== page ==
Under the above assumptions, you can think of inverter's (or any other logic gate's) action as of charging the output capacitor to \$V_{dd}\$ (which consumes \$\frac{1}{2}C_{tot}V_{dd}^2\$ Watt from the power supply), and then discharging it to ground (which does not consume additional power). The frequency factor \$f\$ is added to represent an amount of such cycles per second.

In fact, it is surprising that the above equation may be an accurate estimation of dynamic power at all, given the huge amount of non-trivial assumptions made. And indeed, this result may be used for the first order analysis only - any serious discussion of power dissipation in modern CPUs can't rely on such a simplified model.

How the simple model breaks:

All the assumptions made while developing the above simplified model break at some point. However, the most delicate assumption which can't hold for an extreme frequencies is that of two mutually exclusive ideal switches.

The real inverter has non-ideal Voltage Transfer Curve (VTC) - a relation between inverter's input and output voltages:

enter image description here

On the above VTC the operational modes of both NMOS and PMOS were marked. We can see that during switching there will be time when both NMOS and PMOS are conducting at the same time. This means that not all the current drawn from the power supply will flow to "output capacitor" - part of the current will flow directly to ground, thus increasing the power consumption:

enter image description here

What this has to do with frequency:

When the frequency is relatively low, the switching time of the inverter comprises negligible part of the total operational time:

enter image description here

However, when the frequency is pushed to the limit, the inverter "switches continuously" - it is almost always in switching activity, thus dissipating a lot of power due to direct ground path for the current (time scale changed):

enter image description here

Maybe it is possible to try to model this and see if the result is exponential, but I prefer to use simulations (however, the simulation will account for all non-idealities, not just this one).

Simulation results:

In simulation I measured the total energy (integral of power) drawn from an ideal power supply by an inverter in the following configuration:

enter image description here

The first and the last inverters are there just in order to model a real driving and loading conditions.

The dissipated energy as a function of frequency:

enter image description here

We can see an approximately linear dependence for periods longer than 1ns, and clearly exponential dependence for shorter periods.

Notes:

  1. For the simulation I used an antique 0.25um transistor models. The current state of the art transistors are more than x10 shorter - I guess the divergence from the linear model is stronger is newer technologies.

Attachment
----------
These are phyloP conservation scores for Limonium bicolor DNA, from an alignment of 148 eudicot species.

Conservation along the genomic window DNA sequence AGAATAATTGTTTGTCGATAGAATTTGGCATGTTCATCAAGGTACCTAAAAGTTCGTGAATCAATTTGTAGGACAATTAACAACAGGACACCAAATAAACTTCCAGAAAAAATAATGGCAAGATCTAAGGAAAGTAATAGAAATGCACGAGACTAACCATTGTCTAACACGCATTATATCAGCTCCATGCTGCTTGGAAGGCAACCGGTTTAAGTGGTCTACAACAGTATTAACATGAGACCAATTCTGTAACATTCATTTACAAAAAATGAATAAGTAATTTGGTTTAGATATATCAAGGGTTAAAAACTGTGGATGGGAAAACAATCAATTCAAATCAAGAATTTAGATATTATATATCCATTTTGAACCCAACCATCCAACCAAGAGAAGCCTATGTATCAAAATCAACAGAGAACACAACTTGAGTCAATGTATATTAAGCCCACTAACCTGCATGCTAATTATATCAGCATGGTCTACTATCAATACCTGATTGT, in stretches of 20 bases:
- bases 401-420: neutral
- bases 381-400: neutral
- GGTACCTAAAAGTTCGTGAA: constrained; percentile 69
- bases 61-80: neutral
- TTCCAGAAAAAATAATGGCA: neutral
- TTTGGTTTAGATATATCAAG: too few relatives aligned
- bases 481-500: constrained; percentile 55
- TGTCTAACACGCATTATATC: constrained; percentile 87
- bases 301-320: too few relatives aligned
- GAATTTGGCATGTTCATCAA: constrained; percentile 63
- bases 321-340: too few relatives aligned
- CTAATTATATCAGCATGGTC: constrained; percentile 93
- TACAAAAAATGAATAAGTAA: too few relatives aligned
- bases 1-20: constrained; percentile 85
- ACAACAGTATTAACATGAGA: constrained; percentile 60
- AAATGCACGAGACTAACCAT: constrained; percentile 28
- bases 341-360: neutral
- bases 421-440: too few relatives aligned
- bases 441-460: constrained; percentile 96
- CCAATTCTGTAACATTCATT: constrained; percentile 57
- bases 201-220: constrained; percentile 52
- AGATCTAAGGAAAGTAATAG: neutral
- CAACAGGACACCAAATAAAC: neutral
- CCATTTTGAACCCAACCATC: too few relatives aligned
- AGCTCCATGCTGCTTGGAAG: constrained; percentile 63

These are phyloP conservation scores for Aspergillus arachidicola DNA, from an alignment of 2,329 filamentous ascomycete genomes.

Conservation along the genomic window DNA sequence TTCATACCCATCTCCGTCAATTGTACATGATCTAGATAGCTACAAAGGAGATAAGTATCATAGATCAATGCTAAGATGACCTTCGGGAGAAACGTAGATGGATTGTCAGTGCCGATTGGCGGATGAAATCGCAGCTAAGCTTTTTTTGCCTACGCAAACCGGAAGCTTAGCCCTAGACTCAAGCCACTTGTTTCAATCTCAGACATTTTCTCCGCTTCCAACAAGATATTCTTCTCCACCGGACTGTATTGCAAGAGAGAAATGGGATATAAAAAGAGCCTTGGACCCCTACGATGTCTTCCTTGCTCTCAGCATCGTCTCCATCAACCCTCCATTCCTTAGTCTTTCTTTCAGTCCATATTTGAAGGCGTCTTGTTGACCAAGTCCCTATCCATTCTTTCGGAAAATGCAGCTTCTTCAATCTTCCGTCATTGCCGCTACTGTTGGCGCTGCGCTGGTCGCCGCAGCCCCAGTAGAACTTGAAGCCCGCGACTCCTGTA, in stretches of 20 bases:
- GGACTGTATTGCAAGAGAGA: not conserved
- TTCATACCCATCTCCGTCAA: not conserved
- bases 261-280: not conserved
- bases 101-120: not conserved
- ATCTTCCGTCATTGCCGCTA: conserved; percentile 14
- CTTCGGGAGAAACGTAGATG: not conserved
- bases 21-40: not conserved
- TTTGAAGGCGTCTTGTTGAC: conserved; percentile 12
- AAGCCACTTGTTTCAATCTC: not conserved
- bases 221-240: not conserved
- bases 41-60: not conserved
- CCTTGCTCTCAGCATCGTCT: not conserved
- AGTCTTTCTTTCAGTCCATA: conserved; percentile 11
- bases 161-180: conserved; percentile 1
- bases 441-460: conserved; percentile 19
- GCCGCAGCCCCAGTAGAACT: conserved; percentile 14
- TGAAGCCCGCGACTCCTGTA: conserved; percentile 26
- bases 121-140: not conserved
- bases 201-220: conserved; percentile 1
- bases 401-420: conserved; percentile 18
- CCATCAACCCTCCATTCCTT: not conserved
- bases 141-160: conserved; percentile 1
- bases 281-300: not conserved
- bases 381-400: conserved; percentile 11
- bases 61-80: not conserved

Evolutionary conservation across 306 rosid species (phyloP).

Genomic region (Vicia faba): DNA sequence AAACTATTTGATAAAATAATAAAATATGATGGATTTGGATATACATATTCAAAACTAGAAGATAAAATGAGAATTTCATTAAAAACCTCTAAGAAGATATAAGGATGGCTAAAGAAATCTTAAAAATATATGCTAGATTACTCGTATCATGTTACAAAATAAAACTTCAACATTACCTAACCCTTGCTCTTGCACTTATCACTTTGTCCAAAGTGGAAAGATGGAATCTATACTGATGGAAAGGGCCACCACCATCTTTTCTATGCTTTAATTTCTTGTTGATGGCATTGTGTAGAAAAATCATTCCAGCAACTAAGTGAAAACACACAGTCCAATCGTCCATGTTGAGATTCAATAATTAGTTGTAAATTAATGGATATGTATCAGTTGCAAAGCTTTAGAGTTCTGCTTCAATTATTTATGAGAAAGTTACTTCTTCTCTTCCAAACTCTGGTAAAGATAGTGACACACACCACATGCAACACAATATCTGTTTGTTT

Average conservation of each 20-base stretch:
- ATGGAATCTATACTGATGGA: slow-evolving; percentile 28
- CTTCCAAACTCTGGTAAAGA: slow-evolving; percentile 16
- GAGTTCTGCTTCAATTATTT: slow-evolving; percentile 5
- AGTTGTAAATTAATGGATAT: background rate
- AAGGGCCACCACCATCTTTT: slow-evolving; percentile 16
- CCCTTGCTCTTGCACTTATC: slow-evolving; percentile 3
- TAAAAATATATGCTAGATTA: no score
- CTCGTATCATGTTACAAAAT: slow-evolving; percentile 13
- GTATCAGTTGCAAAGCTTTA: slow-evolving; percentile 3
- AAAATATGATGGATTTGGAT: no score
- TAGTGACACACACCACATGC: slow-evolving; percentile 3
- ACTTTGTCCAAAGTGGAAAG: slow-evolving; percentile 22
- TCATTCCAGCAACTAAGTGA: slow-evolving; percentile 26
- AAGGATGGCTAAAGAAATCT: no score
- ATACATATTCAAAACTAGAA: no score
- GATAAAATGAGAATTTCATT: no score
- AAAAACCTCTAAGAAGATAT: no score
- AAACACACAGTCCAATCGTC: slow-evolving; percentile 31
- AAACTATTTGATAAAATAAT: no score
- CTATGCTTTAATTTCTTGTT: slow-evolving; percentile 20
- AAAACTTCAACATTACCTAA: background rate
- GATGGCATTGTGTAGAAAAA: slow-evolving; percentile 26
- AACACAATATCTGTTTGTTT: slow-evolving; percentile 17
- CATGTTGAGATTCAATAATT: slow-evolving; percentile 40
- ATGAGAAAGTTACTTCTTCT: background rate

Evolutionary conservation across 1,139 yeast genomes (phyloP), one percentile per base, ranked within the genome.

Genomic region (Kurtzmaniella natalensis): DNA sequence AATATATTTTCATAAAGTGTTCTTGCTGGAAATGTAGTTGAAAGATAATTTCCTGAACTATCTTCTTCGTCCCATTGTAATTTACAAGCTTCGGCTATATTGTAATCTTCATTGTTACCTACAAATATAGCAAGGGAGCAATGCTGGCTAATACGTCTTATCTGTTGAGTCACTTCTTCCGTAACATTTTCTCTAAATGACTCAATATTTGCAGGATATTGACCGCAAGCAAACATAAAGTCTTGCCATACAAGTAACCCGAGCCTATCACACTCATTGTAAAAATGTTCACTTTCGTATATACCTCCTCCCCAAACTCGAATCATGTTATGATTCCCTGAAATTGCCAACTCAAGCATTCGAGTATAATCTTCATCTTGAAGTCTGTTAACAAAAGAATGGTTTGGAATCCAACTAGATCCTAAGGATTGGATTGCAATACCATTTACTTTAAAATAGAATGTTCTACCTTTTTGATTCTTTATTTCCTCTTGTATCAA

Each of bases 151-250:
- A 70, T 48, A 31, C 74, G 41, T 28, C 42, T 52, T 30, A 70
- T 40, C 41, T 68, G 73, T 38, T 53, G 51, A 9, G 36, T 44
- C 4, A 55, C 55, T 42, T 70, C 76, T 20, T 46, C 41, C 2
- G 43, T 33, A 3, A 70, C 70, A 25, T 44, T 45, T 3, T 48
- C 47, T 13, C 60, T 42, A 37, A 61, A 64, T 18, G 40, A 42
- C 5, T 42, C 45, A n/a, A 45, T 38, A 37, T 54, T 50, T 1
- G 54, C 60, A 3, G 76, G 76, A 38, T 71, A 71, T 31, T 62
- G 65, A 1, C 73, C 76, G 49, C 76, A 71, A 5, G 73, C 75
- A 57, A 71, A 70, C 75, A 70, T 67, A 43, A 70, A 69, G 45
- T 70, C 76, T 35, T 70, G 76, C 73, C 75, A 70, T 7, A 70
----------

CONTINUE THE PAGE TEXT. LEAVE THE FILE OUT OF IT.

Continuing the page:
2. The question whether a particular CPU/GPU can be overclocked such that it enters the exponential frequency dependence state while still stable and functional is device specific. In fact, it is exactly what overclockers try to derive empirically - to what frequency can a given device be pushed without malfunctioning.
  3. All the above results and discussions do not consider changing voltage levels. I guess there is no way to analytically predict the outcome of simultaneous change of both frequency and voltage - the only way to find out is to perform an experiment.

From a single inverter to CPU:

CPUs mainly consist of logic gates, which are conceptually similar to an inverter. However each modern CPU has sophisticated measures of controlling its operating frequency, operating voltage and can turn off its submodules during runtime. This means that the heat dissipation trend of the whole processor may be slightly different than this of the single inverter. I guess that the statement about exponential increase in heat dissipation during extreme overclocking is a bit of exaggeration, but we are not mathematicians: either it is exponential, or \$\propto f^{3+}\$ - it is all kind of "bad".

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  • \$\begingroup\$ Hi @Vasiliy Zukanov, can you quantify the tradeoff between 5 CPUs running at 1GHz vs 1GPU running at 5GHZ, in Watts/cycle? Do 5 air cooled slow processors make more economic sense than 1 liquid nitrogen cooled fast processor? This is non-obvious in the sense that there is a market for liquid cooled machines (all Crays in their day) and liquid cooled cards, e.g. a new liquid-cooled double Radeon HD 7950 just came out: ARES2-6GD5. Liquid cooling is used to push towards the dicey end of the curve \$\endgroup\$ – user29254 Sep 7 '13 at 14:48
  • \$\begingroup\$ Also here is a lab report on ARES2-6GD5. \$\endgroup\$ – user29254 Sep 7 '13 at 15:07
  • \$\begingroup\$ @user29254, too many factors involved: the architecture of CPUs and GPU, their microarchitecture, the fabrication technologies of both, SW architecture, the overhead of operating system, many more... I don't think anyone can give you an accurate comparison - even if you'll get both manufacturers sitting in the same room. The only thing is that GPUs usually have HW modules for special calculations (which may take many cycles in CPU) - try to see whether the algorithm you want to run will benefit from GPUs HW. If not, I'd say go for 5 CPUs. \$\endgroup\$ – Vasiliy Sep 7 '13 at 15:27
  • \$\begingroup\$ Hi @Vasiliy Zukanov, the question is really about rack configurations and water cooling for GPGPU mining and password cracking. For example this rack uses air cooling and MOSIX OS from Israel and the rack designer says that water cooling is a waste of time: AMD Cluster \$\endgroup\$ – user29254 Sep 7 '13 at 16:47
  • \$\begingroup\$ Also, the lab report on ARES2 says at peak load card reaches 625W which exceeds supplied 575W. My conclusion from all this is that bundling 2 GPUs into one watercooled card is a waste of time vs just plugging 2 cards into a properly powered motherboard. \$\endgroup\$ – user29254 Sep 7 '13 at 16:54